problem being the Dr.

    Yes. It’s almost as if her addiction to things-Tardisy has changed her isn’t it? (See The Engineer’s given reason for not signing up. It has been lampshaded – a little baldly for my tastes, but there you go). It has been made clear that multiple weeks and adventures pass between episodes so I’ll take the “changing way too fast” complained as an outbreak of Short Attention Span Disorder.

    Melloyello @melloyello

    Some additional thoughts on Clara. My memory my be foggy, so chime in to correct
    when needed.

    Clara jumps into the Dr’s time stream and is split into multiple Clara’s.
    We see the clips of her trying to help the Dr. When Matt Smith goes to
    save her, she is with the war Dr. Matt saved “the Clara” in the War Dr’s
    time stream. Clara says she has seen all the Drs but not the War Dr. (Red Flag).
    She didn’t know who the War Dr was? Or maybe the party responsible for Clara
    being with the Drs and training her, didn’t know about the War Dr. And why were
    there “3”, yes “3” Clara’s in Matt Smith’s Dr time stream? And all 3 didn’t know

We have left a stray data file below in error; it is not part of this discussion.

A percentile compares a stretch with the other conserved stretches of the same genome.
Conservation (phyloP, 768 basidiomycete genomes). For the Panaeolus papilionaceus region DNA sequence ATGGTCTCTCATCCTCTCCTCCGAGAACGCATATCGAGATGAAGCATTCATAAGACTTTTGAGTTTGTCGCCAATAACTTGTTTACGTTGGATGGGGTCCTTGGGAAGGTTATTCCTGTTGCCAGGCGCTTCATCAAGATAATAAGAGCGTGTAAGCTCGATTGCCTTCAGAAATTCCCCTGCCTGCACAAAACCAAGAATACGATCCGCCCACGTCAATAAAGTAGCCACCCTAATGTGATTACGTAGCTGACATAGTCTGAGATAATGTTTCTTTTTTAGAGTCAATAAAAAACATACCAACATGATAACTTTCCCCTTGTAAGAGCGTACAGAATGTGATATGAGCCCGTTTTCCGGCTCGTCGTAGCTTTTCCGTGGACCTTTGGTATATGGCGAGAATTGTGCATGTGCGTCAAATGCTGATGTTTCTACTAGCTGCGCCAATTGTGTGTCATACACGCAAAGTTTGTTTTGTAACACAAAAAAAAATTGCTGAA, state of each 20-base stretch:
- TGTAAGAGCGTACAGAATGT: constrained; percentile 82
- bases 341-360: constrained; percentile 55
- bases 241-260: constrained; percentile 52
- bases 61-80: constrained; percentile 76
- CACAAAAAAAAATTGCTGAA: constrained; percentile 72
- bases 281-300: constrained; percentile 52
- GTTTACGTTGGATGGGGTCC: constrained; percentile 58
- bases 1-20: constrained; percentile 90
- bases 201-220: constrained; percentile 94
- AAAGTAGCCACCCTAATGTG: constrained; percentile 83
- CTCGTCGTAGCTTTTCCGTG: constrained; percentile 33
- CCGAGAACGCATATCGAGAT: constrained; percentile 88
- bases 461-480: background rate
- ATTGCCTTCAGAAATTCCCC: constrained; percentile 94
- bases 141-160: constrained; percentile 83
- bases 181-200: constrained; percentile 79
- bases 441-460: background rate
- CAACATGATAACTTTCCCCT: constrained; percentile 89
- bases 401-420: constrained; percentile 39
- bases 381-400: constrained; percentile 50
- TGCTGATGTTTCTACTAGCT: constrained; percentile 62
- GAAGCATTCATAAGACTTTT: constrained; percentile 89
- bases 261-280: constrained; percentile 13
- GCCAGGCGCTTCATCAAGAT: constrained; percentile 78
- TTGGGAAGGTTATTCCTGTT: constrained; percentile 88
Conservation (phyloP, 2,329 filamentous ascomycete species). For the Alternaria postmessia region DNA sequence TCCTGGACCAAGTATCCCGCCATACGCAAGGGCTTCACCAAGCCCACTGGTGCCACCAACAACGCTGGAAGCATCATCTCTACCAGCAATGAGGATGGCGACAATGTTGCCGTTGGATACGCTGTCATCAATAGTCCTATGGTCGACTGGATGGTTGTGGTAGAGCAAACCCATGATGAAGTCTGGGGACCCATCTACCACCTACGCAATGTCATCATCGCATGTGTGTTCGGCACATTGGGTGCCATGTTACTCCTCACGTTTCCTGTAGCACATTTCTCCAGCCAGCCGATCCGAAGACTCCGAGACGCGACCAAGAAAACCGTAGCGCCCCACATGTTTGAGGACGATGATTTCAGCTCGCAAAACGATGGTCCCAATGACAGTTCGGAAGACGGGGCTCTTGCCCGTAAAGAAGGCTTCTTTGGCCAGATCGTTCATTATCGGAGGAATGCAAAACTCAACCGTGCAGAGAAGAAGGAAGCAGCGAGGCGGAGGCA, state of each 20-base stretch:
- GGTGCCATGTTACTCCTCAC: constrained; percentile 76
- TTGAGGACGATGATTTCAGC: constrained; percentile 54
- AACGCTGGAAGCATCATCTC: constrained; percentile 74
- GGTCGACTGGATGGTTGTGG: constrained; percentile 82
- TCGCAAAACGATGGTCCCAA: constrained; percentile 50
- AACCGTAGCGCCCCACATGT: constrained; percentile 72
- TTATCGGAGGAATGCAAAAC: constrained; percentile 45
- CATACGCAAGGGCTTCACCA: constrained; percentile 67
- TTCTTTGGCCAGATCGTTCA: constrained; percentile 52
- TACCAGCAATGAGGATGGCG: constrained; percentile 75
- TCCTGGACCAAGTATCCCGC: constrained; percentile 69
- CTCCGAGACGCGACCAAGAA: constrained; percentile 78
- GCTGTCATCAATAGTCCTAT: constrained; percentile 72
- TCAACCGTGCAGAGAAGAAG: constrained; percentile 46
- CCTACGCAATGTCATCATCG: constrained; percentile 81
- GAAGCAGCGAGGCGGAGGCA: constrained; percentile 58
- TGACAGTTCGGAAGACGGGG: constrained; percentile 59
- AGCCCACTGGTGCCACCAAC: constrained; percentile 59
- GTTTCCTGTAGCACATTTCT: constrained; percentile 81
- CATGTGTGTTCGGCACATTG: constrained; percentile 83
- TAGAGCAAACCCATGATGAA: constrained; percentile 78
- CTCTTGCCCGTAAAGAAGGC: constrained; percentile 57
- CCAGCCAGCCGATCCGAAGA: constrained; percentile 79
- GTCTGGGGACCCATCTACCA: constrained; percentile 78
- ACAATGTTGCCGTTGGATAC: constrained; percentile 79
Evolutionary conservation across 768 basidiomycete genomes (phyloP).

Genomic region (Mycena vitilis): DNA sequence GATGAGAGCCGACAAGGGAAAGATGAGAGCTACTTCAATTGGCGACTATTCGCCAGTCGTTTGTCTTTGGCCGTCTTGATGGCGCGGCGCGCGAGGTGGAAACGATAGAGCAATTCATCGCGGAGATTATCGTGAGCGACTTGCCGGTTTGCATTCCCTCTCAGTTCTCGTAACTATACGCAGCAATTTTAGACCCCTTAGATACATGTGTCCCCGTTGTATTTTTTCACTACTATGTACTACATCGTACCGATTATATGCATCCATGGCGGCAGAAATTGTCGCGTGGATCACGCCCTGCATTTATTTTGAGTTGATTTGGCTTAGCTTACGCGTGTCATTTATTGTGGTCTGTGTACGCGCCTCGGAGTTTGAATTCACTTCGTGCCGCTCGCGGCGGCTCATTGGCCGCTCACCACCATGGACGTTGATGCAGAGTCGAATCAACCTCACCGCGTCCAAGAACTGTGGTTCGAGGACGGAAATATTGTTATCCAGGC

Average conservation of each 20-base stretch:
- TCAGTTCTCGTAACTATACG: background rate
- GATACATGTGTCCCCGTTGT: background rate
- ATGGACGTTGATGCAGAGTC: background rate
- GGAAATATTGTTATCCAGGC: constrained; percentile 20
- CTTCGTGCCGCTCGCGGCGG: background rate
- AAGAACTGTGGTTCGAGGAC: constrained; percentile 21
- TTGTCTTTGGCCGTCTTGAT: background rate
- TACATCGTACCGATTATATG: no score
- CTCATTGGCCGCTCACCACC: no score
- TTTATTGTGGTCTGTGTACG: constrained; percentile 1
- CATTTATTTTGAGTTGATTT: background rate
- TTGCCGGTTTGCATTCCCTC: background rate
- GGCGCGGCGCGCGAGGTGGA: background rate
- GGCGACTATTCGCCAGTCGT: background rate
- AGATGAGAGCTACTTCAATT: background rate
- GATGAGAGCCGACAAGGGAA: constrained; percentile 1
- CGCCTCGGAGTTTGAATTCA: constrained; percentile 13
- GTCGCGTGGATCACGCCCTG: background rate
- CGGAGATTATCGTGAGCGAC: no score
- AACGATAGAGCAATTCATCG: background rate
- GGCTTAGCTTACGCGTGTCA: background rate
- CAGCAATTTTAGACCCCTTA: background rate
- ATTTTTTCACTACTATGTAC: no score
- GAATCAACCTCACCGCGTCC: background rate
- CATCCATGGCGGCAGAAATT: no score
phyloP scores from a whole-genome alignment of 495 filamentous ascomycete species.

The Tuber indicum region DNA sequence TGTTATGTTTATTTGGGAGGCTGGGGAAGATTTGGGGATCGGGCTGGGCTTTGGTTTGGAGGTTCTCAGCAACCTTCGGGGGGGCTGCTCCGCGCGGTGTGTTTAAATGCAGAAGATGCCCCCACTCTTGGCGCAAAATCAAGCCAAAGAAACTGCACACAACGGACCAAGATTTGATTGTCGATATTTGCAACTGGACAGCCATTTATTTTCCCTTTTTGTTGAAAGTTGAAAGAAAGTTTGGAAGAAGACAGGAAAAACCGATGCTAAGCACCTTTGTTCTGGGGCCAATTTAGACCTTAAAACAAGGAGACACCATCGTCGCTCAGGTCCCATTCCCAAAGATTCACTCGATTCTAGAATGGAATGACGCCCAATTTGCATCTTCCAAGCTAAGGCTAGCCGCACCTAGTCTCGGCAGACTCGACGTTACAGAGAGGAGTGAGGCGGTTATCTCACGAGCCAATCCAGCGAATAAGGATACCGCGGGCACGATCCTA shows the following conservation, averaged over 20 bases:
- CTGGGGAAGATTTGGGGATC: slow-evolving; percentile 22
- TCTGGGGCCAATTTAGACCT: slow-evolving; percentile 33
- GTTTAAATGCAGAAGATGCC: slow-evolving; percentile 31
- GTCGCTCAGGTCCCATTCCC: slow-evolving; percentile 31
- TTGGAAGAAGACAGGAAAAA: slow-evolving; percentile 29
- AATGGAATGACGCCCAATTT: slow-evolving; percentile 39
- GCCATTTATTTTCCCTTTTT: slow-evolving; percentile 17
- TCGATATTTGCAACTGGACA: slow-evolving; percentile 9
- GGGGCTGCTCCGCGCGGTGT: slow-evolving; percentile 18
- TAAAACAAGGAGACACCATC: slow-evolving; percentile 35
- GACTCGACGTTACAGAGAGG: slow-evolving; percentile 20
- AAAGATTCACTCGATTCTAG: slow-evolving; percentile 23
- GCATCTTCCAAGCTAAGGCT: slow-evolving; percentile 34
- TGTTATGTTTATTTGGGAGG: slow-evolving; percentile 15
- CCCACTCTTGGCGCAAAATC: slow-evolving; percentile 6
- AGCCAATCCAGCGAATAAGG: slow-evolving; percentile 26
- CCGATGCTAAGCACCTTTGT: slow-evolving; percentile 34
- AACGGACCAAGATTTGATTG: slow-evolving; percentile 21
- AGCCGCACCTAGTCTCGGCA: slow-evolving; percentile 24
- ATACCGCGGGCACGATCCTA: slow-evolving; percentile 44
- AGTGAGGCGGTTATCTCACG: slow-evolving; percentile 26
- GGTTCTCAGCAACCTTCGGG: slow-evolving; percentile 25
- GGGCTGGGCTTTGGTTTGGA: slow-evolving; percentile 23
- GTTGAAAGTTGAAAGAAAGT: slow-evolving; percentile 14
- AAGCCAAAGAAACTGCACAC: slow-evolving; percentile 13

the Dr at first. She didn’t know the war doctor either. Did she forget who the
    doctor was when she got split into multiple Clara’s? The dalek clara didn’t know.
    The Victorian Clara didn’t know, The modern Clara didn’t know….or is she just
    acting as if she doesn’t know? And was Matt Smith saving “the Clara” at the
    war doctor an act of saving Clara or saving the War Doctor FROM Clara?
    So, who is, or where is, the Clara in Calpadi’s time stream? From what I
    have seen, we haven’t seen her yet. Capaldi’s Clara, if the trend holds true,
    shouldn’t know he is the doctor at first either. The Clara with Capaldi is from
    Matt Smith’s doctor time stream…….or various other Doctor time streams…hmmm…
    As I stated in my previous post, it appears Clara’s are changing and not Clara herself.